Some Psalms
Lesson 8

Lesson Eight

God's Guidance

Text: Psalm 23

 Verses from this Psalm are among the most recognized scriptures in the whole Bible.  These verses are commonly used in distress, and frequently used in funerals.

This Psalm is not about death, but about God’s provision for those who follow Him.  It is not about having in abundant excess, but about having the necessities to sustain life.  The primary image used to communicate the message of the Psalm is a sheep following its shepherd in the wilderness.  It is essential to grasp some basic background and context in order to accurately see the message of the Psalm.


The setting: The setting is likely in a wilderness area far away from people and cultivated fields.  In that time, being a shepherd was a lonely task that commonly separated a person from civilization by demanding he lead his sheep to and in wilderness areas.  The objective was to care for the sheep’s needs in a place where the sheep could do no harm to people’s fields.  Then farmers (the majority of people) practiced what today is called “open range”—no fences!  If sheep were to be guided away from cultivation, they had to be led into wilderness areas!


The relationship: The sheep totally depended on the shepherd for guidance and protection.  They were helpless even to go where they needed to be in order to have food and water.  They followed the shepherd; they were not herded.  Sheep also were defenseless—the only protection they had from their enemies (predators) was the protection of the shepherd.


In the Psalm, God was the shepherd, and the psalmist was the sheep.  The psalmist would not be afraid of being destroyed by future needs because of his confidence in the Lord.  The Lord would attend his needs and protect him from harm.  Like a sheep, he would have more than enough to eat, and he could drink without fear.  In fact, like a good sheep following a good shepherd, his “enough” would refresh his life as he followed the ways that blessed his life rather than leading him into danger.


As the sheep, he could follow his shepherd along ways he would never enter.  He did so without fear because of his confidence in the shepherd.  Harm would not befall him!  If he needed assurance, he looked at the shepherd’s rod and staff—the shepherd could both defend and help him!  The shepherd would lead him to food in lush pastures.  Those who would devour him could do nothing but observe from the distance as they watched from the rocks.  The shepherd would examine him for wounds daily, and treat him when he needed it.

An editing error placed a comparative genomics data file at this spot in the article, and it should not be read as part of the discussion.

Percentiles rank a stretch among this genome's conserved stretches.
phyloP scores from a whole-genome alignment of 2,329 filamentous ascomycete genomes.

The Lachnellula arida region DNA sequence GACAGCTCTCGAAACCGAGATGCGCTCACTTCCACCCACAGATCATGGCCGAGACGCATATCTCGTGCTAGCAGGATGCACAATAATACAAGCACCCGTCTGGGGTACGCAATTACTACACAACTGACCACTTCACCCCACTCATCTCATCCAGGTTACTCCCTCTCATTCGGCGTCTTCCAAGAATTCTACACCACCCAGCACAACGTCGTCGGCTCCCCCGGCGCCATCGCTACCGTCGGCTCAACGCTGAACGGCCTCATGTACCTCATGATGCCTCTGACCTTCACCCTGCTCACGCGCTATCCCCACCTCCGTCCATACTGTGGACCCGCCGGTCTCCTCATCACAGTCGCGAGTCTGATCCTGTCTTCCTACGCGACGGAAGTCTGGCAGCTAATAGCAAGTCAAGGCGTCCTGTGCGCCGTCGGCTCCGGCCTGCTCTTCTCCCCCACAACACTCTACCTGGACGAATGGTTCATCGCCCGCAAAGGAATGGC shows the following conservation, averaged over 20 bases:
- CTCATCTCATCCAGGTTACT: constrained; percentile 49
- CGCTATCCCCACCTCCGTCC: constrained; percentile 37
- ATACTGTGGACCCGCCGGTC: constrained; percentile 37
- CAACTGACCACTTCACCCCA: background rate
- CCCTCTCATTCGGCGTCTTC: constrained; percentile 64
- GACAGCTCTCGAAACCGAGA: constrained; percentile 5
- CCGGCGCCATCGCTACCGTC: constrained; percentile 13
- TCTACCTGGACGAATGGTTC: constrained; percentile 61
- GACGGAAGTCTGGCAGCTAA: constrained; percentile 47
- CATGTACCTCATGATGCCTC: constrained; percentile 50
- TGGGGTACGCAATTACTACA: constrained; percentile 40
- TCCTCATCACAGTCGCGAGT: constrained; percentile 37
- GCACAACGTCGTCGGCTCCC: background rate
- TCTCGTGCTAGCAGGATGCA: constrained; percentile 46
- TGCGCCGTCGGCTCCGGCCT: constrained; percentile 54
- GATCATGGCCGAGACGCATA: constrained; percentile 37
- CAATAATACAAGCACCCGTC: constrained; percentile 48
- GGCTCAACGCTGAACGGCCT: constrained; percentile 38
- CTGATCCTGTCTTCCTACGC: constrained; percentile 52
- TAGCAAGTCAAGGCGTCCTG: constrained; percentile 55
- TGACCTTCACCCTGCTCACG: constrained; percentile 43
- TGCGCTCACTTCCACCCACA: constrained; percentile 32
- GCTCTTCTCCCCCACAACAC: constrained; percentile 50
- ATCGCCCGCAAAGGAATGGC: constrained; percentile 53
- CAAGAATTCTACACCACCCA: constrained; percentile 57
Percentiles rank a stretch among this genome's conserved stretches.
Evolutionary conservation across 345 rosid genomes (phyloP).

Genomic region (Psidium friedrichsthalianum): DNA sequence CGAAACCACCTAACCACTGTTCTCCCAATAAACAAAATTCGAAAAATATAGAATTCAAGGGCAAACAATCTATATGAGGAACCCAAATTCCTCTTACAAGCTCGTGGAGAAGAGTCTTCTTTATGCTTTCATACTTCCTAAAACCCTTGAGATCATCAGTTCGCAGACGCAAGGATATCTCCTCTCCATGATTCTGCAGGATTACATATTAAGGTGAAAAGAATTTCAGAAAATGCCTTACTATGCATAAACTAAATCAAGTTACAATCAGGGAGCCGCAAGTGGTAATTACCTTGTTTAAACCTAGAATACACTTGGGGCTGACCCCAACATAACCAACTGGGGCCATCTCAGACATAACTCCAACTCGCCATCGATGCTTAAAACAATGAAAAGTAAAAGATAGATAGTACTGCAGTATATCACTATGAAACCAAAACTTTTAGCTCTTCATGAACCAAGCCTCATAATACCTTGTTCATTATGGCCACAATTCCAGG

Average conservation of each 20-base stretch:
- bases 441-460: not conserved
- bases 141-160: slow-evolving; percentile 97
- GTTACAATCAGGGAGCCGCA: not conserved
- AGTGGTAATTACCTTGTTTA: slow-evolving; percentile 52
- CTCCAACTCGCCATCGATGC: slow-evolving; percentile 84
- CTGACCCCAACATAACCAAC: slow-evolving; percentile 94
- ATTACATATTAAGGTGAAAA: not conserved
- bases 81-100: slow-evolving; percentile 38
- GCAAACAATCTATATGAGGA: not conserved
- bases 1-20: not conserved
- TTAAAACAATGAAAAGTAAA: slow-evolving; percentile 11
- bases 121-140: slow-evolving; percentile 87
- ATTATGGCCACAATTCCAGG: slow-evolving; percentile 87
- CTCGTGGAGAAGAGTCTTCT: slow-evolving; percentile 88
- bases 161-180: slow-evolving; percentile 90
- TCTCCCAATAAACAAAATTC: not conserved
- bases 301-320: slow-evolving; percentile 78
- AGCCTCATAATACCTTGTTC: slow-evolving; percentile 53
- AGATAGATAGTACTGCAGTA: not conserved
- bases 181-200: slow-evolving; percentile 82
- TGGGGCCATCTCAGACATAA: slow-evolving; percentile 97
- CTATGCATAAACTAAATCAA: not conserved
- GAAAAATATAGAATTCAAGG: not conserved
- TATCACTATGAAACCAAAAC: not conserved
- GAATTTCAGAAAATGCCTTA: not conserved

Because of the shepherd’s guidance, there always would be another pasture.  Nothing could sever his relationship with this ideal shepherd—that relationship would continue for all of life!  He would always live with the shepherd!


Several things should be noted.


  1. The Psalm is about the elimination of need, not the satisfying of greed.
  2. Sheep fear water. Wool caked with mud can make it impossible for the sheep to get up.  Wool soaked in water can make it impossible for the sheep to function.  Drinking is necessary, but a soaking is dangerous.
  3. The objective of being a good sheep is to be a living witness to the effective goodness of the shepherd. (We do not live in righteousness to prove our goodness, but our Lord’s goodness.)
  4. Following a good shepherd eliminates fear. (Following the Lord is designed to destroy being afraid.)
  5. Fear is not destroyed because “we can take care of ourselves,” but because we trust the shepherd.
  6. The shepherd will take care of our wounds and our enemies.
  7. Our future is found in our relationship with the shepherd.




  1. Greed and the desire to measure ourselves by our ability to possess is not the mark of being a good follower of God. The divine promise is NOT “be righteous and you will have all of your physical desires.”  Needs and desires are quite different.
  2. A righteous person follows God to declare and demonstrate the worthiness of God, not to advance self.
  3. Following God sometimes means we go to dangerous places.
  4. Being a good follower of God does not eliminate enemies.
  5. Comfort is not in the proficiency of self, but in the proficiency of God.
  6. Safety is found by sustaining relationship with God.
  7. There is more to be considered in successful living than what seems to be physically advantageous at the moment.


The analogy of a sheep and a shepherd is fascinating.  Stated simply, sheep are dumb.  If ever there was a dependent domesticated animal, it is sheep.  In ancient times, they were completely dependent on shepherds. God does not prize us because we are brilliant of thought and do wonderful things. God prizes us because we have an amazing ability to follow.  When we refuse to follow God, we get ourselves into trouble. Only to ourselves are we brilliant and accomplished!  It is amazing how stupid our brilliant accomplishments are to us later in life.



For Thought and Discussion


1. Verses from this Psalm are among the most recognized what?

2. The Psalm is about what?  What is the primary image?

3. What is the setting?  Why?

4. What was the relationship?  Why?

5. In the Psalm, who is the Shepherd, and who is the sheep?

6. Discuss the fact that the sheep follow the Shepherd through dangerous places without fear.

7. List the seven things to be noted.

8. List the seven observations.

9. Why is the analogy of a sheep and shepherd fascinating

Link to Teacher's Guide Lesson 8

Copyright © 2010
David Chadwell & West-Ark Church of Christ

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